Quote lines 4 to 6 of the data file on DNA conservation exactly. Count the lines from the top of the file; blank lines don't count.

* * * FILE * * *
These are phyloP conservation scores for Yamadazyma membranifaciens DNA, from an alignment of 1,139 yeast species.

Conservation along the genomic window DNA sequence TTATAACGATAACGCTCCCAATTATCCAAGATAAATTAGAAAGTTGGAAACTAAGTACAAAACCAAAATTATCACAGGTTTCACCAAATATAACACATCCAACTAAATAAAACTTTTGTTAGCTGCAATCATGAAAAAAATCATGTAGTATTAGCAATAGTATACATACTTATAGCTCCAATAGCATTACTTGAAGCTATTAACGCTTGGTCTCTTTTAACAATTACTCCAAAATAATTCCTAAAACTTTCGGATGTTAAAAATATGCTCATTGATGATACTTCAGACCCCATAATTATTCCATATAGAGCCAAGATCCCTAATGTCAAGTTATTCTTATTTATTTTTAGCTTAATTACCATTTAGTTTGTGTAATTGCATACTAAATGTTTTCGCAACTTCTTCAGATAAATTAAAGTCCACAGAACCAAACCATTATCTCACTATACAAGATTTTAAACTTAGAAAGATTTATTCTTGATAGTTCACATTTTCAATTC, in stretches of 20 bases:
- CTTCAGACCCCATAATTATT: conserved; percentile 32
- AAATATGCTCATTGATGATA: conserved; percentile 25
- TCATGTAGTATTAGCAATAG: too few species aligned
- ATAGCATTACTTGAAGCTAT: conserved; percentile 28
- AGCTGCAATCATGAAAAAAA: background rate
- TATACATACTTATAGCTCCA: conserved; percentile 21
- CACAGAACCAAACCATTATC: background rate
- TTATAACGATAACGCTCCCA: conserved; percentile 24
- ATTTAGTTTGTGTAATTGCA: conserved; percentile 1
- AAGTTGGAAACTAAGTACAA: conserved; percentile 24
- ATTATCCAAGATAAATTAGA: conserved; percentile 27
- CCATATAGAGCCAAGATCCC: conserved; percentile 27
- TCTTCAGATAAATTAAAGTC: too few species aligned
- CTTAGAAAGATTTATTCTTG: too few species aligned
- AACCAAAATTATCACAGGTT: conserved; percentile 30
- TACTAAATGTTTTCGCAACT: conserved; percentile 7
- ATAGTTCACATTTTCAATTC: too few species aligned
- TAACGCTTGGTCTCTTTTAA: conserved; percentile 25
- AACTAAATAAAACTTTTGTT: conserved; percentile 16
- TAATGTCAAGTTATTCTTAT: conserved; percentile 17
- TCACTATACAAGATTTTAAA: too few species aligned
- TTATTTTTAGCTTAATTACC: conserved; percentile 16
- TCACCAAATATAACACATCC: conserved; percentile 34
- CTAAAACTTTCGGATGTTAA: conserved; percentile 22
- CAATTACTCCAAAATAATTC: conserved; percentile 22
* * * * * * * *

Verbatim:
- AAATATGCTCATTGATGATA: conserved; percentile 25
- TCATGTAGTATTAGCAATAG: too few species aligned
- ATAGCATTACTTGAAGCTAT: conserved; percentile 28